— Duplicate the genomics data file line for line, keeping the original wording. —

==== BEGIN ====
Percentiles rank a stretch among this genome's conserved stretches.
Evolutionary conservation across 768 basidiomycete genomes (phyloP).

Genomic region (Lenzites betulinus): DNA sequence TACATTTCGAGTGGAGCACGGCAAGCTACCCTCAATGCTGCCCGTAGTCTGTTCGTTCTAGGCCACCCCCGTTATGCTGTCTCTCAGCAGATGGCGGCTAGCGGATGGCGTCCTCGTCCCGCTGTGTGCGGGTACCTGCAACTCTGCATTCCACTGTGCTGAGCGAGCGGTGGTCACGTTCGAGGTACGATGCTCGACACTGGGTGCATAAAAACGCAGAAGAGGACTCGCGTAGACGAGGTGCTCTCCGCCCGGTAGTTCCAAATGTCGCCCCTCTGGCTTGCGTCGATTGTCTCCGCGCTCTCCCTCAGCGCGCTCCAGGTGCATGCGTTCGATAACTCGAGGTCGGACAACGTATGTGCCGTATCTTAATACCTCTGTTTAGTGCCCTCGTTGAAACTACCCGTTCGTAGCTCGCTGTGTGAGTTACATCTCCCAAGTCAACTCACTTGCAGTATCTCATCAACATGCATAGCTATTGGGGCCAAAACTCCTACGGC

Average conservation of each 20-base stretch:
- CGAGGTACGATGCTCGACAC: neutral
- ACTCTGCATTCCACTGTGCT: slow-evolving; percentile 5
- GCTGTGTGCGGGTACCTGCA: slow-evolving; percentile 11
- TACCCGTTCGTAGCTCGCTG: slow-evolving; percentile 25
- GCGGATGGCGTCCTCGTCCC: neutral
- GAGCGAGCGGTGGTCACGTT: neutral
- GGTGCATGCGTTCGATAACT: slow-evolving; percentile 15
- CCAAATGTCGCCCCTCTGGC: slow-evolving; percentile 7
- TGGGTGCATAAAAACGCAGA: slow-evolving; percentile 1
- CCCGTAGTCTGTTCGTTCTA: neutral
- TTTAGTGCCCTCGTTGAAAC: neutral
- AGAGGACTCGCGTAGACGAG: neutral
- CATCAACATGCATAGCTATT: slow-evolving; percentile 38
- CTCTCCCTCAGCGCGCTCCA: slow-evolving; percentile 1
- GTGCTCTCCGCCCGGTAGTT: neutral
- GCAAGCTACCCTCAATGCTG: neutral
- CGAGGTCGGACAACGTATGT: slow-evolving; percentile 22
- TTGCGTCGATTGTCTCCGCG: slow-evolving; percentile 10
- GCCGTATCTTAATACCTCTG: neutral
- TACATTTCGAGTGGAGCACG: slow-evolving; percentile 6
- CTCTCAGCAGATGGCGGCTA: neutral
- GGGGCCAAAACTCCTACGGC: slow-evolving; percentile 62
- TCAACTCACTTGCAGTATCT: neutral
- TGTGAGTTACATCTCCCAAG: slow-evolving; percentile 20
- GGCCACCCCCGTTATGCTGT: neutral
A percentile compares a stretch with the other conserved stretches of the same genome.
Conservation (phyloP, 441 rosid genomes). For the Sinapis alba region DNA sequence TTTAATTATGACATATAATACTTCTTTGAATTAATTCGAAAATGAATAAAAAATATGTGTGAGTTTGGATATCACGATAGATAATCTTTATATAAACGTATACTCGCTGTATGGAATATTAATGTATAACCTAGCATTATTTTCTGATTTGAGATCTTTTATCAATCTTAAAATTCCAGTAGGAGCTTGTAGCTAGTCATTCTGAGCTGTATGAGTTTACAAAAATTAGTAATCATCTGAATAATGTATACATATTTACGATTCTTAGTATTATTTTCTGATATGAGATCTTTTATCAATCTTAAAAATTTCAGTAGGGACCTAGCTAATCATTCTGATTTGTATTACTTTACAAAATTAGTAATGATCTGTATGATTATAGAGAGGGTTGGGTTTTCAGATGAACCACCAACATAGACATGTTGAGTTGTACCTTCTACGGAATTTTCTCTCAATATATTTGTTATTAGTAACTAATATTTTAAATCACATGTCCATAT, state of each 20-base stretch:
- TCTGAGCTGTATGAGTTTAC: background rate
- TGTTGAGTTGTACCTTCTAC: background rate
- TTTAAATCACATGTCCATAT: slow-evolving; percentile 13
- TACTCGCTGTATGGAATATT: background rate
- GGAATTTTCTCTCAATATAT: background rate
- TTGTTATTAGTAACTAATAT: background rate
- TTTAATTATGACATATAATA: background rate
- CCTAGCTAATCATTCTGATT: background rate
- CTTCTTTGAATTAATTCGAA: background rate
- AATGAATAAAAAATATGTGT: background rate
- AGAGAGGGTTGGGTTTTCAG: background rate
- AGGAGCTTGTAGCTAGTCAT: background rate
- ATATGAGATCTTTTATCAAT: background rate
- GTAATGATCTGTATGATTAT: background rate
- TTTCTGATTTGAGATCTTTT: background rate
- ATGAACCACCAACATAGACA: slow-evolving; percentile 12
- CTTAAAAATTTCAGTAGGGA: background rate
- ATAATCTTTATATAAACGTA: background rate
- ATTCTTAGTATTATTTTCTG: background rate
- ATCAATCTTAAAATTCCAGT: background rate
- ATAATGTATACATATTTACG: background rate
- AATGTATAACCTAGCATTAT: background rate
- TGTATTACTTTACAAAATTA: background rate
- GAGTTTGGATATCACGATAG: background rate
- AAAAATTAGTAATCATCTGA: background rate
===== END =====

Percentiles rank a stretch among this genome's conserved stretches.
Evolutionary conservation across 768 basidiomycete genomes (phyloP).

Genomic region (Lenzites betulinus): DNA sequence TACATTTCGAGTGGAGCACGGCAAGCTACCCTCAATGCTGCCCGTAGTCTGTTCGTTCTAGGCCACCCCCGTTATGCTGTCTCTCAGCAGATGGCGGCTAGCGGATGGCGTCCTCGTCCCGCTGTGTGCGGGTACCTGCAACTCTGCATTCCACTGTGCTGAGCGAGCGGTGGTCACGTTCGAGGTACGATGCTCGACACTGGGTGCATAAAAACGCAGAAGAGGACTCGCGTAGACGAGGTGCTCTCCGCCCGGTAGTTCCAAATGTCGCCCCTCTGGCTTGCGTCGATTGTCTCCGCGCTCTCCCTCAGCGCGCTCCAGGTGCATGCGTTCGATAACTCGAGGTCGGACAACGTATGTGCCGTATCTTAATACCTCTGTTTAGTGCCCTCGTTGAAACTACCCGTTCGTAGCTCGCTGTGTGAGTTACATCTCCCAAGTCAACTCACTTGCAGTATCTCATCAACATGCATAGCTATTGGGGCCAAAACTCCTACGGC

Average conservation of each 20-base stretch:
- CGAGGTACGATGCTCGACAC: neutral
- ACTCTGCATTCCACTGTGCT: slow-evolving; percentile 5
- GCTGTGTGCGGGTACCTGCA: slow-evolving; percentile 11
- TACCCGTTCGTAGCTCGCTG: slow-evolving; percentile 25
- GCGGATGGCGTCCTCGTCCC: neutral
- GAGCGAGCGGTGGTCACGTT: neutral
- GGTGCATGCGTTCGATAACT: slow-evolving; percentile 15
- CCAAATGTCGCCCCTCTGGC: slow-evolving; percentile 7
- TGGGTGCATAAAAACGCAGA: slow-evolving; percentile 1
- CCCGTAGTCTGTTCGTTCTA: neutral
- TTTAGTGCCCTCGTTGAAAC: neutral
- AGAGGACTCGCGTAGACGAG: neutral
- CATCAACATGCATAGCTATT: slow-evolving; percentile 38
- CTCTCCCTCAGCGCGCTCCA: slow-evolving; percentile 1
- GTGCTCTCCGCCCGGTAGTT: neutral
- GCAAGCTACCCTCAATGCTG: neutral
- CGAGGTCGGACAACGTATGT: slow-evolving; percentile 22
- TTGCGTCGATTGTCTCCGCG: slow-evolving; percentile 10
- GCCGTATCTTAATACCTCTG: neutral
- TACATTTCGAGTGGAGCACG: slow-evolving; percentile 6
- CTCTCAGCAGATGGCGGCTA: neutral
- GGGGCCAAAACTCCTACGGC: slow-evolving; percentile 62
- TCAACTCACTTGCAGTATCT: neutral
- TGTGAGTTACATCTCCCAAG: slow-evolving; percentile 20
- GGCCACCCCCGTTATGCTGT: neutral
A percentile compares a stretch with the other conserved stretches of the same genome.
Conservation (phyloP, 441 rosid genomes). For the Sinapis alba region DNA sequence TTTAATTATGACATATAATACTTCTTTGAATTAATTCGAAAATGAATAAAAAATATGTGTGAGTTTGGATATCACGATAGATAATCTTTATATAAACGTATACTCGCTGTATGGAATATTAATGTATAACCTAGCATTATTTTCTGATTTGAGATCTTTTATCAATCTTAAAATTCCAGTAGGAGCTTGTAGCTAGTCATTCTGAGCTGTATGAGTTTACAAAAATTAGTAATCATCTGAATAATGTATACATATTTACGATTCTTAGTATTATTTTCTGATATGAGATCTTTTATCAATCTTAAAAATTTCAGTAGGGACCTAGCTAATCATTCTGATTTGTATTACTTTACAAAATTAGTAATGATCTGTATGATTATAGAGAGGGTTGGGTTTTCAGATGAACCACCAACATAGACATGTTGAGTTGTACCTTCTACGGAATTTTCTCTCAATATATTTGTTATTAGTAACTAATATTTTAAATCACATGTCCATAT, state of each 20-base stretch:
- TCTGAGCTGTATGAGTTTAC: background rate
- TGTTGAGTTGTACCTTCTAC: background rate
- TTTAAATCACATGTCCATAT: slow-evolving; percentile 13
- TACTCGCTGTATGGAATATT: background rate
- GGAATTTTCTCTCAATATAT: background rate
- TTGTTATTAGTAACTAATAT: background rate
- TTTAATTATGACATATAATA: background rate
- CCTAGCTAATCATTCTGATT: background rate
- CTTCTTTGAATTAATTCGAA: background rate
- AATGAATAAAAAATATGTGT: background rate
- AGAGAGGGTTGGGTTTTCAG: background rate
- AGGAGCTTGTAGCTAGTCAT: background rate
- ATATGAGATCTTTTATCAAT: background rate
- GTAATGATCTGTATGATTAT: background rate
- TTTCTGATTTGAGATCTTTT: background rate
- ATGAACCACCAACATAGACA: slow-evolving; percentile 12
- CTTAAAAATTTCAGTAGGGA: background rate
- ATAATCTTTATATAAACGTA: background rate
- ATTCTTAGTATTATTTTCTG: background rate
- ATCAATCTTAAAATTCCAGT: background rate
- ATAATGTATACATATTTACG: background rate
- AATGTATAACCTAGCATTAT: background rate
- TGTATTACTTTACAAAATTA: background rate
- GAGTTTGGATATCACGATAG: background rate
- AAAAATTAGTAATCATCTGA: background rate